AVG found webtrends tracking cookie - False Positive?

Discussion in 'ewido anti-spyware forum' started by dcdc, Mar 16, 2007.

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  1. dcdc

    dcdc Registered Member

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    I just downloaded a fresh copy of AVG with the latest updates and did a full scan. Of the two tracking cookies found (one being msn), the one that might be a false positive was identified as webtrends at
    c:\Documents and Settings\LocalService\Cookies\system@m.webtrends[1].txt.

    The problem is that I cannot find this folder \LocalService\ at all. I looked for it via Start>Explore and it wasn't there, and I did a search for "LocalService" on drive c: and came up empty.

    I thought maybe this was a hidden folder, but I checked under Folder Options in My Computer and found the "Show hidden files and folders" was checked, so that seemed OK.

    I have a system that is well protected and I rarely get so much as a false positive, and I suspect this may be one, but it's strange to find a FP supposedly in a folder that I cannot find. If AVG were a "rogue" AS application then I would suspect a deliberate FP, but AVG is reputable and generally well regarded I believe.

    By the way, I have been using AVG(ewido) as an on-demand scanner only for some time, and my system has always come up clean in full scans with AVG, and with everything else too. I only did an uninstall and new install because for a couple of weeks I was unable to get any updates. I kept getting an error message that the update server was not available, so I tried a new download.

    Any thoughts from those more familiar with AVG?
     
  2. calcu007

    calcu007 Registered Member

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    Why you worry about a cookie? A cookie is not dangerous for your system. Search for the folder Cookies, not for LocalService.
     
  3. TopperID

    TopperID Registered Member

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    The 'Local Service' folder is there right enough, however it is a system folder so it is not sufficient to simply to unhide hidden folders - you must also uncheck the box for 'hide protected system operating files'.

    To reveal the folder in a 'search' you would need to configure the 'more advanced options' section to show hidden folders.
     
  4. dcdc

    dcdc Registered Member

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    Some cookies are useful, even essential on certain sites. Tracking cookies are not, in my opinion; they are associated with adware. Tracking cookies are installed without my consent. I consider them a violation of my privacy and I don't want them on my machine.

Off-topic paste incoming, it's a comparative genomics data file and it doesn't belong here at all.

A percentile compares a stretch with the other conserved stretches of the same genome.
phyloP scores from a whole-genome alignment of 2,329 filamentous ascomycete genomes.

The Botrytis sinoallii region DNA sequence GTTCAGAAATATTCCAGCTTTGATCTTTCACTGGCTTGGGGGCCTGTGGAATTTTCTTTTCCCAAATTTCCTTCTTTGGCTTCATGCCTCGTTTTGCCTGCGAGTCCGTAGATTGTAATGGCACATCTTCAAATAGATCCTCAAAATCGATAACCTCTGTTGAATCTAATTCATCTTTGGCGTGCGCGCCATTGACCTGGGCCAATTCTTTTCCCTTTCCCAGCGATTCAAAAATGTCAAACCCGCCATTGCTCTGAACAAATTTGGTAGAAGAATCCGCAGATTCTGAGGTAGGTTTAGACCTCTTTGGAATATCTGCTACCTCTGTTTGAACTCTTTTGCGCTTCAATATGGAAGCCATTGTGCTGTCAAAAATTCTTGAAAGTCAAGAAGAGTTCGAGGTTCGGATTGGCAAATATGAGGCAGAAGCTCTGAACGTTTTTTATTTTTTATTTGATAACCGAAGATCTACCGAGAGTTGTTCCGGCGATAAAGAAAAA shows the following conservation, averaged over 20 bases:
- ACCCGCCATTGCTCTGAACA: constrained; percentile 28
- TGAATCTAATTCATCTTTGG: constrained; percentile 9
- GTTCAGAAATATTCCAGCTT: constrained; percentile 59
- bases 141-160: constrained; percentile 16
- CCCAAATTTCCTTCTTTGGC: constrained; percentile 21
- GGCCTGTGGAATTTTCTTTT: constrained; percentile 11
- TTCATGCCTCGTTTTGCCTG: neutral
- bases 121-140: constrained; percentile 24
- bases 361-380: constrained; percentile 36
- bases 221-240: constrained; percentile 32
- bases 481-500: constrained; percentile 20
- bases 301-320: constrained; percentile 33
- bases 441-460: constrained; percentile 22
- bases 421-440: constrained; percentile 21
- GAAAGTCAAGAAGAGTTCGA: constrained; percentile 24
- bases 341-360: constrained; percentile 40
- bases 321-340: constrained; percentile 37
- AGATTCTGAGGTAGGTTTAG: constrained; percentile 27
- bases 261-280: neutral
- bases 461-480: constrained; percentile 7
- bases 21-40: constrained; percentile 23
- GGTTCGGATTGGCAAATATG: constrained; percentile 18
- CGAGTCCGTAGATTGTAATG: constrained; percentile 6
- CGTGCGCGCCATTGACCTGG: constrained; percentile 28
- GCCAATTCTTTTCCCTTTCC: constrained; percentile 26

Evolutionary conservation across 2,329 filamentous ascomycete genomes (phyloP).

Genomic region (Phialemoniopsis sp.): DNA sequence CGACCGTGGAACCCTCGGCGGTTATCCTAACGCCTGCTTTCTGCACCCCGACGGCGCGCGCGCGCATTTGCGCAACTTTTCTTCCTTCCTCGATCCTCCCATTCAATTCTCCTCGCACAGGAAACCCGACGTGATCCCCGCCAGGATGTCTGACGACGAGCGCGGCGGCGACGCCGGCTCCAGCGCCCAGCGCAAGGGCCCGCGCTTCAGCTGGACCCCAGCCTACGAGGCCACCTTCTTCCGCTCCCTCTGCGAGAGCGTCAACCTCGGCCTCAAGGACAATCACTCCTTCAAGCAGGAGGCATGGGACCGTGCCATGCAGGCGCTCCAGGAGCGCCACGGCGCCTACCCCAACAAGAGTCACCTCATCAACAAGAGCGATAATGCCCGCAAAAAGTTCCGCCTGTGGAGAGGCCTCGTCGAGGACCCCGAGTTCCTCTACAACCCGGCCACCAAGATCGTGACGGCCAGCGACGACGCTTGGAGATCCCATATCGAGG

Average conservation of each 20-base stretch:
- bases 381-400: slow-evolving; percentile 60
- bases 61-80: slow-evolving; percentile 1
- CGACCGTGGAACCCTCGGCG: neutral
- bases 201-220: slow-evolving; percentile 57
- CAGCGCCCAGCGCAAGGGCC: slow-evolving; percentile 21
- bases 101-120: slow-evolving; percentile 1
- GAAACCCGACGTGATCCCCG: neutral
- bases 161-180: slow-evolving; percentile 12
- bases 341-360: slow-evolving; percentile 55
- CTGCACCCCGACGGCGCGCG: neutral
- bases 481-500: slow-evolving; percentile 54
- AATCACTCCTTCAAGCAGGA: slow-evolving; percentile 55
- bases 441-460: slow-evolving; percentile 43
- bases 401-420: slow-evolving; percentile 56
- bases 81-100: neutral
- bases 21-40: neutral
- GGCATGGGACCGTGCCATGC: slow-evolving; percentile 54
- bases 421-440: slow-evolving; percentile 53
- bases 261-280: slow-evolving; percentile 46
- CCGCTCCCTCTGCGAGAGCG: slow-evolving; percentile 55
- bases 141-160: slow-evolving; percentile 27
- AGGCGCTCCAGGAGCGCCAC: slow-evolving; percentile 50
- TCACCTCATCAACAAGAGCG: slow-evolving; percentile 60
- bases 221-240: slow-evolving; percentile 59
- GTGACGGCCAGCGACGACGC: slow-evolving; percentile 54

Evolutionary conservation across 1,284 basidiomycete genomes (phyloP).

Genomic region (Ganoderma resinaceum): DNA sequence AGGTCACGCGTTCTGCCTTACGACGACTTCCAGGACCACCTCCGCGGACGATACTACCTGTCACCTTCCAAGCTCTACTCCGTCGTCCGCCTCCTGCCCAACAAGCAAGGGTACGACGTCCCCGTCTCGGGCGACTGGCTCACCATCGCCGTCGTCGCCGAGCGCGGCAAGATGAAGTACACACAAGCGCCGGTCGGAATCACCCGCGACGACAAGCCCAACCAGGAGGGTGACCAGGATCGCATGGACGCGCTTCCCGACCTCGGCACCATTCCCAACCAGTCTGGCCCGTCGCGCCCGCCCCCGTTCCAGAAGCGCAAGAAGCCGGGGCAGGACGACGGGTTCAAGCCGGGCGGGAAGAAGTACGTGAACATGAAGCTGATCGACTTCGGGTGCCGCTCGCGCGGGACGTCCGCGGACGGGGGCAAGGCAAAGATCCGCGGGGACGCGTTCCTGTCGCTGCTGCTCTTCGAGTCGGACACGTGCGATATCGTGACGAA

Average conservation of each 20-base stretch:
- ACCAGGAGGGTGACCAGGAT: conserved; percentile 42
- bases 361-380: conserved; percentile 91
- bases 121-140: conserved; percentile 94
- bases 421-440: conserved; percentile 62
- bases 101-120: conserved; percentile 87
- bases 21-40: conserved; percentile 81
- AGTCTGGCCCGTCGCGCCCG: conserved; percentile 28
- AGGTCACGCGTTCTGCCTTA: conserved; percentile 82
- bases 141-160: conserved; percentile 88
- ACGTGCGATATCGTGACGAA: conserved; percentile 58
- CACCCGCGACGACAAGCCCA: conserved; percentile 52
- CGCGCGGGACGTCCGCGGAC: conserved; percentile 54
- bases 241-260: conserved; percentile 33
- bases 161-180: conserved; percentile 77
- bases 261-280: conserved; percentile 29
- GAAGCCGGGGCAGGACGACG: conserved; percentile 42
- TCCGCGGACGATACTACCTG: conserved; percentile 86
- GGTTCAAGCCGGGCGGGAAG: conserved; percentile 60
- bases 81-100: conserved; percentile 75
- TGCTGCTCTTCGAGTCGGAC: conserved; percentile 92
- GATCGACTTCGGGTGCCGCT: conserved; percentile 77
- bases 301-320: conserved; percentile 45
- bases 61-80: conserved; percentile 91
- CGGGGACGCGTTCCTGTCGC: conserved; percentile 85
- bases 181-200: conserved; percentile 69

You can find a very lengthy discussion of cookies here: http://en.wikipedia.org/wiki/HTTP_cookie .

    Most browsers including IE provide users the option of handling cookies in some way. Additionally, most AS applications with which I am familiar incorporate cookies in their scan and detection options. My Spy Sweeper logs show that it has automatically removed quite a few tracking cookies that I have picked up in the course of routine web surfing. Unfortunately it missed this one.

    As for the Cookies folder, that 'standard' one is visible and did not contain the cookie in question. I'll have more on this in a separate post, but let me make one additional point here. If the webtrends cookie is so legitimate and harmless, why did they stash it in a hidden system folder that I knew nothing about and where it was virtually undetectable, when normally it would have gone in the regular Cookies folder? Clearly they were trying to hide it from detection. Is that something a reputable company would do?
     
  5. dcdc

    dcdc Registered Member

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    Thanks for this invaluable tip, TopperID.

    Sure enough, there was the webtrends cookie, hidden in a system folder and safe from all scans, save one. I find its presence there alone very suspicious.

    So I am going to say at this point that the AVG detection is not a false positive, and kudos to them for being able to detect it.

    I plan to leave the cookie there for the time being, and as time allows perform some scans with other antispyware applications to see if any of them detect this particular item.